O’Care is based on income redistribution, pure and simple. The guiding light of O’Care is OPM (other people’s money). Here Holman Jenkins explains that O’Care was patched together with a logrolling exercise hatched by the Pelosi-led Democrats. Redistribution not reform was and is the cornerstone of O’Care.
HealthCare.gov has started to work as a new year dawns. But work at what? It still delivers a faulty vision of health-care reform.
Let it be said that ObamaCare provides fabulous benefits for some Americans. If you have serious health problems and a low income (but not low enough to qualify for Medicaid), you can get unlimited health care for a premium largely or completely subsidized by someone else.
If you are a young adult under 26, you can be covered on your parents’ policy at the expense of other insurance customers.
Down the road, if your employer doesn’t lay you off or reduce your hours, you may get health care.
But these benefits are delivered to some at the expense of others, thus qualify as “redistribution,” not “reform.” Reform, defined in any rigorous way, would benefit everybody because it would remove distortions that cause Americans to spend too much and get too little for their health-care dollar.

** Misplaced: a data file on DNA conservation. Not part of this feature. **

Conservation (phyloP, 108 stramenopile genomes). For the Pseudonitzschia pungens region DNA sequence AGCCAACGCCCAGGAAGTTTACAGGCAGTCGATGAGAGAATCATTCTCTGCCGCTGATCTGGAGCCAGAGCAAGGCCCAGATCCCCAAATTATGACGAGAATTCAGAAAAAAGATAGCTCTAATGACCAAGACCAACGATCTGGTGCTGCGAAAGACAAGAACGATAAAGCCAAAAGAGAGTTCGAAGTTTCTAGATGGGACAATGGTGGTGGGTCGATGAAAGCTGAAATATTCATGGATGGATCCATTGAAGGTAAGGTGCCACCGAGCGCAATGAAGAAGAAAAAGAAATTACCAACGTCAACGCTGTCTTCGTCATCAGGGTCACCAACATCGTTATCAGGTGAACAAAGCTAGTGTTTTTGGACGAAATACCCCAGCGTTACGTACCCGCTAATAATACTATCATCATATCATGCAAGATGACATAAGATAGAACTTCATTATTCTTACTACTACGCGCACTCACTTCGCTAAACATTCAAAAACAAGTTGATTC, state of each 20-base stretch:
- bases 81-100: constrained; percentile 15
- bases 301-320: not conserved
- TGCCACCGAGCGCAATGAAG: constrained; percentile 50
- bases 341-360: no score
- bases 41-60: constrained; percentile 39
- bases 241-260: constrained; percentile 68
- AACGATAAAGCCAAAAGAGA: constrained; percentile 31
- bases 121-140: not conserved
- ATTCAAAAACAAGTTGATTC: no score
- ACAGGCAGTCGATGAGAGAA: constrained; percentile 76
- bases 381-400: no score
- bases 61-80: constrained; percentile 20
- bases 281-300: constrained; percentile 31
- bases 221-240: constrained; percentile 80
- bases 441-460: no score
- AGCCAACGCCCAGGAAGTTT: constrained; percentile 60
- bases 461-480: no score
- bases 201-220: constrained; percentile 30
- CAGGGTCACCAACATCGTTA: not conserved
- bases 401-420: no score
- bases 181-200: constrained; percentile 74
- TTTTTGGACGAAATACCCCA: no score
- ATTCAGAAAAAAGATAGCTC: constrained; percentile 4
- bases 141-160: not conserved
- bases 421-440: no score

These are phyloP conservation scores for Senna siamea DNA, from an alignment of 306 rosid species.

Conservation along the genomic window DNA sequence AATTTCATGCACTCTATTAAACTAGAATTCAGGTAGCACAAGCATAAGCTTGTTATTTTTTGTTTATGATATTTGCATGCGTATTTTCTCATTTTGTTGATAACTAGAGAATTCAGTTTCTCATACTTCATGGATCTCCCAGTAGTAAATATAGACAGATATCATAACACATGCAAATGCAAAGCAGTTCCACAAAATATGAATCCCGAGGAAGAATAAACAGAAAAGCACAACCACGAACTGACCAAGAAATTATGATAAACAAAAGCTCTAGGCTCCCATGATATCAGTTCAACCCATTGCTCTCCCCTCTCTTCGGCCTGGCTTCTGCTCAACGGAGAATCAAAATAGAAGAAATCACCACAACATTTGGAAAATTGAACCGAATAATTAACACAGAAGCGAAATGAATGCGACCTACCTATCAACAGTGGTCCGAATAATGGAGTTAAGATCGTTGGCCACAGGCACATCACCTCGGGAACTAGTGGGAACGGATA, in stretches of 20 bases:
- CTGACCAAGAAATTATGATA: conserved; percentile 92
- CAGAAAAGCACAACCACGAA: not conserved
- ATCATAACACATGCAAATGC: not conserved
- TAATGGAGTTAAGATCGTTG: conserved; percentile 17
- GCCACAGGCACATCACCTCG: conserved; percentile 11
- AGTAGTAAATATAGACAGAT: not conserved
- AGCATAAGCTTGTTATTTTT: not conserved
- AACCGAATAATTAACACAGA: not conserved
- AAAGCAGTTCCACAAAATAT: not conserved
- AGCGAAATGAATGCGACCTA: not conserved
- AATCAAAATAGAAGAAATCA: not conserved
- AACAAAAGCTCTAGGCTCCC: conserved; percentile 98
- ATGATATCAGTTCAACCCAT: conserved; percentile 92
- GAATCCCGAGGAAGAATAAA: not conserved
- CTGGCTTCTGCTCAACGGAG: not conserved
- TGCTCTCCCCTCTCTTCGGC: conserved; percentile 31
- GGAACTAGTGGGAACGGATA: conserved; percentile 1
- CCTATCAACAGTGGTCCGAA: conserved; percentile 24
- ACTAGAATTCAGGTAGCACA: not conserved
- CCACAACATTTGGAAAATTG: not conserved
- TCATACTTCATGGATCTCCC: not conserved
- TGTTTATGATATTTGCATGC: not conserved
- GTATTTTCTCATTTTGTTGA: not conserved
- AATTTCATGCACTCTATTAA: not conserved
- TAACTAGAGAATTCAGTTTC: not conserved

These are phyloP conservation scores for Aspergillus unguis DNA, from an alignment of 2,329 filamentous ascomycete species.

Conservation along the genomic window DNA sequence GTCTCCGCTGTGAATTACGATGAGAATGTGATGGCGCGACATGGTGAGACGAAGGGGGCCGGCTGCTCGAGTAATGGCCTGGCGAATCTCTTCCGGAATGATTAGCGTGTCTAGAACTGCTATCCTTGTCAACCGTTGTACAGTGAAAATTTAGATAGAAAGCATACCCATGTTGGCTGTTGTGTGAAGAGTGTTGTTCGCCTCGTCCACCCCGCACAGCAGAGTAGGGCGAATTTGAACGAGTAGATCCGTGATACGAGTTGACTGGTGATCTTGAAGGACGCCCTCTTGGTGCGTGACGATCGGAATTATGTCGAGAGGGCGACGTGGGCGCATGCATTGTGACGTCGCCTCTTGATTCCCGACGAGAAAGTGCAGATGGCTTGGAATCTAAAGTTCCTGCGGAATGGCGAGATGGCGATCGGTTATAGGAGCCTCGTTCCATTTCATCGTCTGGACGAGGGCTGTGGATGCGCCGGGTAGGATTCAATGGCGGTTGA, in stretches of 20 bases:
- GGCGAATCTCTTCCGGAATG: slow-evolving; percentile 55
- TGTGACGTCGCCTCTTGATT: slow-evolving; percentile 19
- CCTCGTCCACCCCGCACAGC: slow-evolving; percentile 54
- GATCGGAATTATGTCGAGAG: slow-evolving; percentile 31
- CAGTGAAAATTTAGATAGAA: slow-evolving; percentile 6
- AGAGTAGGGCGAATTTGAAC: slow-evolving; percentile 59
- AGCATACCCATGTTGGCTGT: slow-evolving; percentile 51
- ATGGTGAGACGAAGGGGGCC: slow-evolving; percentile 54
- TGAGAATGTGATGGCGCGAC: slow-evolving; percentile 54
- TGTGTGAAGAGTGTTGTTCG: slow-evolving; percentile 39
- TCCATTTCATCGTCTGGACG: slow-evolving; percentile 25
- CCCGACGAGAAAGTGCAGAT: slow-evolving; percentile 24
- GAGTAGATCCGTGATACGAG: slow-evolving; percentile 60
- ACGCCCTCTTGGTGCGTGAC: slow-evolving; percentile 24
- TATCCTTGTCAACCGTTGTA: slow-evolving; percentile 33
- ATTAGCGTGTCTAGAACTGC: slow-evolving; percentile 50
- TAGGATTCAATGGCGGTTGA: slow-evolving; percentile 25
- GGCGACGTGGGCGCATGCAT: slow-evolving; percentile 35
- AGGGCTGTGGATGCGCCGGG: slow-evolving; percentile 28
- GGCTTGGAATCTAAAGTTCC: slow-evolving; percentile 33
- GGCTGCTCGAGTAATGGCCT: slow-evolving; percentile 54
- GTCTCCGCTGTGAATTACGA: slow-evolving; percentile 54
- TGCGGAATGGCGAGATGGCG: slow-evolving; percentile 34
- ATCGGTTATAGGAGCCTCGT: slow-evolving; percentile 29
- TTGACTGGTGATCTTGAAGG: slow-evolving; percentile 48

Way back in 2010, Mr. Obama’s strongest business supporter, Warren Buffett, made the case for reform before redistribution, telling CNBC: “Universality—yeah, I believe in insuring more people, but I don’t believe in insuring more people until you attack the cost aspect.”
One might quibble: Why couldn’t a proper law do both at the same time? But what we got instead, as Mr. Buffett foretold in the same television interview, was not reform but “2,000 pages . . . of nonsense.”